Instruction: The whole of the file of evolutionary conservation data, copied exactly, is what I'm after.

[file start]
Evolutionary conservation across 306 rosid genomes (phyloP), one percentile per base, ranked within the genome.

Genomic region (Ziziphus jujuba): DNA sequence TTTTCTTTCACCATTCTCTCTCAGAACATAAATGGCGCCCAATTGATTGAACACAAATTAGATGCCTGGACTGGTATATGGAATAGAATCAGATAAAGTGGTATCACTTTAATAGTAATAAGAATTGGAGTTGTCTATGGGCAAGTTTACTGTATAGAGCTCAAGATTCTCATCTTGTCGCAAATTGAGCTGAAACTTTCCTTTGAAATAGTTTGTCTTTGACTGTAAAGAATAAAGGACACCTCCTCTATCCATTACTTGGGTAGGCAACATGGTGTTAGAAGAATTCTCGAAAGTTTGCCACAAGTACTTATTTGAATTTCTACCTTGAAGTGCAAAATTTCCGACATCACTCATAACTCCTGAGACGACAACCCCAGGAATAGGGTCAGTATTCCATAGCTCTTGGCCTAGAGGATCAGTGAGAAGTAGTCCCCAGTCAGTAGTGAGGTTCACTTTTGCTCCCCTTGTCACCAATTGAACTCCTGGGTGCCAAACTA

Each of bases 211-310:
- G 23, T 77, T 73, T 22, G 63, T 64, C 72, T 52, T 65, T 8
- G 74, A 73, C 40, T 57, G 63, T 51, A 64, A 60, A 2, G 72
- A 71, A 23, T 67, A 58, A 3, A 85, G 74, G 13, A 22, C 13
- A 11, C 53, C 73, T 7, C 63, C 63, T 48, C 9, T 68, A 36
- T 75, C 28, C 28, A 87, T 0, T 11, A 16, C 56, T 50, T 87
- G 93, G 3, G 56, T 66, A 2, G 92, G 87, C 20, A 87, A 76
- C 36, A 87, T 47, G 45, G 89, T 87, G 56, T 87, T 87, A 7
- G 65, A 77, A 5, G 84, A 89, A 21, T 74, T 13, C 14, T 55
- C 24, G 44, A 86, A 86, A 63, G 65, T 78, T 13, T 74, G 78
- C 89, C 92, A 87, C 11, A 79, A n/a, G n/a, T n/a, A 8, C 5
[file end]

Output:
Evolutionary conservation across 306 rosid genomes (phyloP), one percentile per base, ranked within the genome.

Genomic region (Ziziphus jujuba): DNA sequence TTTTCTTTCACCATTCTCTCTCAGAACATAAATGGCGCCCAATTGATTGAACACAAATTAGATGCCTGGACTGGTATATGGAATAGAATCAGATAAAGTGGTATCACTTTAATAGTAATAAGAATTGGAGTTGTCTATGGGCAAGTTTACTGTATAGAGCTCAAGATTCTCATCTTGTCGCAAATTGAGCTGAAACTTTCCTTTGAAATAGTTTGTCTTTGACTGTAAAGAATAAAGGACACCTCCTCTATCCATTACTTGGGTAGGCAACATGGTGTTAGAAGAATTCTCGAAAGTTTGCCACAAGTACTTATTTGAATTTCTACCTTGAAGTGCAAAATTTCCGACATCACTCATAACTCCTGAGACGACAACCCCAGGAATAGGGTCAGTATTCCATAGCTCTTGGCCTAGAGGATCAGTGAGAAGTAGTCCCCAGTCAGTAGTGAGGTTCACTTTTGCTCCCCTTGTCACCAATTGAACTCCTGGGTGCCAAACTA

Each of bases 211-310:
- G 23, T 77, T 73, T 22, G 63, T 64, C 72, T 52, T 65, T 8
- G 74, A 73, C 40, T 57, G 63, T 51, A 64, A 60, A 2, G 72
- A 71, A 23, T 67, A 58, A 3, A 85, G 74, G 13, A 22, C 13
- A 11, C 53, C 73, T 7, C 63, C 63, T 48, C 9, T 68, A 36
- T 75, C 28, C 28, A 87, T 0, T 11, A 16, C 56, T 50, T 87
- G 93, G 3, G 56, T 66, A 2, G 92, G 87, C 20, A 87, A 76
- C 36, A 87, T 47, G 45, G 89, T 87, G 56, T 87, T 87, A 7
- G 65, A 77, A 5, G 84, A 89, A 21, T 74, T 13, C 14, T 55
- C 24, G 44, A 86, A 86, A 63, G 65, T 78, T 13, T 74, G 78
- C 89, C 92, A 87, C 11, A 79, A n/a, G n/a, T n/a, A 8, C 5